This book tries to find the ‘Goldilocks zone’ between too much and too little information: We assume you know who Spider-Man is or can easily find his origin story. This book omits a basic introduction to R in addition to a detailed explanation of how the code used in the book works. It also omits a lot of explanation that is required to ‘really’ understand topics, for example, correlation, which we introduce but only spend a few pages on. However, there are hundreds or thousands of excellent introductions to R, and even more places to find good information about basic statistical concepts like correlations. Rather than spend precious book pages on really getting into every topic that comes up, this book aims to spend as much time as possible flying between buildings at high velocity, or the statistical equivalent.

As a result, this book is narrowly focused on a specific subject: Introduction to Bayesian multilevel models for repeated measures data. It’s not a general introduction to statistics nor to Bayesian models, or any number of other things. This narrow(ish) focus is both a strength and a weakness. We feel that it is a strength because it allows this book to cover material and provide examples of the sorts of models that are frequently needed in many disciplines, but also rarely discussed in statistics textbooks (often missing entirely or featuring in 1–2 chapters tucked away at the back). It’s a weakness because it means the book is to some extent ‘incomplete’ in terms of providing a full introduction to the field of (Bayesian) statistics, as noted above. As a result, the ideal reader will know a little about statistics or have some resources on introductory statistics on hand (e.g. books, Wikipedia) to look up things they might not know or understand. Similarly, the book does not spend much time explaining how the things we do in R work, though examples of everything are given, and the code is commented and made as transparent as we could.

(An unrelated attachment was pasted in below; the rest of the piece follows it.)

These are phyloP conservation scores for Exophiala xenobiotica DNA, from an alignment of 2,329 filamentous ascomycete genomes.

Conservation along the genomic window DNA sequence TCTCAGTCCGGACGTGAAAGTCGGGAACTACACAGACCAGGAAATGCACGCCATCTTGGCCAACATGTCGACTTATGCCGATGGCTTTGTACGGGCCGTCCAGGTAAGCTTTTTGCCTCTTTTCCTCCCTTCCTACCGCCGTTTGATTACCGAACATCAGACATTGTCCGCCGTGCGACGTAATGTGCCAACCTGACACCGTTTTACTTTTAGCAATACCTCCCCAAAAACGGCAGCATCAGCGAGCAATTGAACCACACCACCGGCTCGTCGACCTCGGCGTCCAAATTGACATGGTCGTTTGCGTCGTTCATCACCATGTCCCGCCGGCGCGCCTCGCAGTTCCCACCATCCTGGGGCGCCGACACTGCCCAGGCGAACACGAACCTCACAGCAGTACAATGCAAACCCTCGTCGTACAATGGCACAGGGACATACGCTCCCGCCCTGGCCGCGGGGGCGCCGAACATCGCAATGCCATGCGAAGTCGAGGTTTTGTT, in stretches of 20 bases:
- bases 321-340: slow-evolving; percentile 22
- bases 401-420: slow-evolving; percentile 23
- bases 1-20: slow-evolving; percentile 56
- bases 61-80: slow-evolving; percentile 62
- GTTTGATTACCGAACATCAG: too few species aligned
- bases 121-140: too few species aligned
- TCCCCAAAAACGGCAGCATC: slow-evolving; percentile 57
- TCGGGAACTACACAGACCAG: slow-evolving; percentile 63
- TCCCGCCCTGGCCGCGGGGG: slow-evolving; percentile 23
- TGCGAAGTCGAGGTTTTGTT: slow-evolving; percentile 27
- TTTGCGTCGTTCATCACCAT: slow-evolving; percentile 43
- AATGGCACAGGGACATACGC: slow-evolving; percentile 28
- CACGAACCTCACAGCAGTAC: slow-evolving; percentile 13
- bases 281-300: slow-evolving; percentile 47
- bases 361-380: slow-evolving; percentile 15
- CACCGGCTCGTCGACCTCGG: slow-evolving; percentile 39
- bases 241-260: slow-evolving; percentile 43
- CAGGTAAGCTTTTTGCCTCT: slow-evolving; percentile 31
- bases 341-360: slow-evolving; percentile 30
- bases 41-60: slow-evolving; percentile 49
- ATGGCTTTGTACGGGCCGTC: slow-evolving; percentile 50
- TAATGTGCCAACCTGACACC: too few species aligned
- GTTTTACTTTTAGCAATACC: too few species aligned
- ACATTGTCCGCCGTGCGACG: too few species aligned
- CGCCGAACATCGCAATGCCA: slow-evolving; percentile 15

At the other end of the spectrum, this book is also missing many ‘more complicated’ but useful topics. For example, the book is entirely focused on linear modeling and does not discuss non-linear modeling. We also do not discuss missing data, multivariate dependent variables, or transformations of the dependent variables, among other topics. However, all of these things, and more, are easily doable using Stan and brms.

Statistics as procedural knowledge

Although statistical knowledge might seem like declarative knowledge, in many ways it is much more similar to procedural knowledge. You would never read a chapter from a French textbook once and expect to have memorized all the vocabulary and irregular forms. Similarly, you would never practice a piano piece a single time and assume that you are just ‘bad at the piano’ because you can’t play it flawlessly. And yet a student may read a chapter from this book once and feel disappointed that they do not already understand the concepts.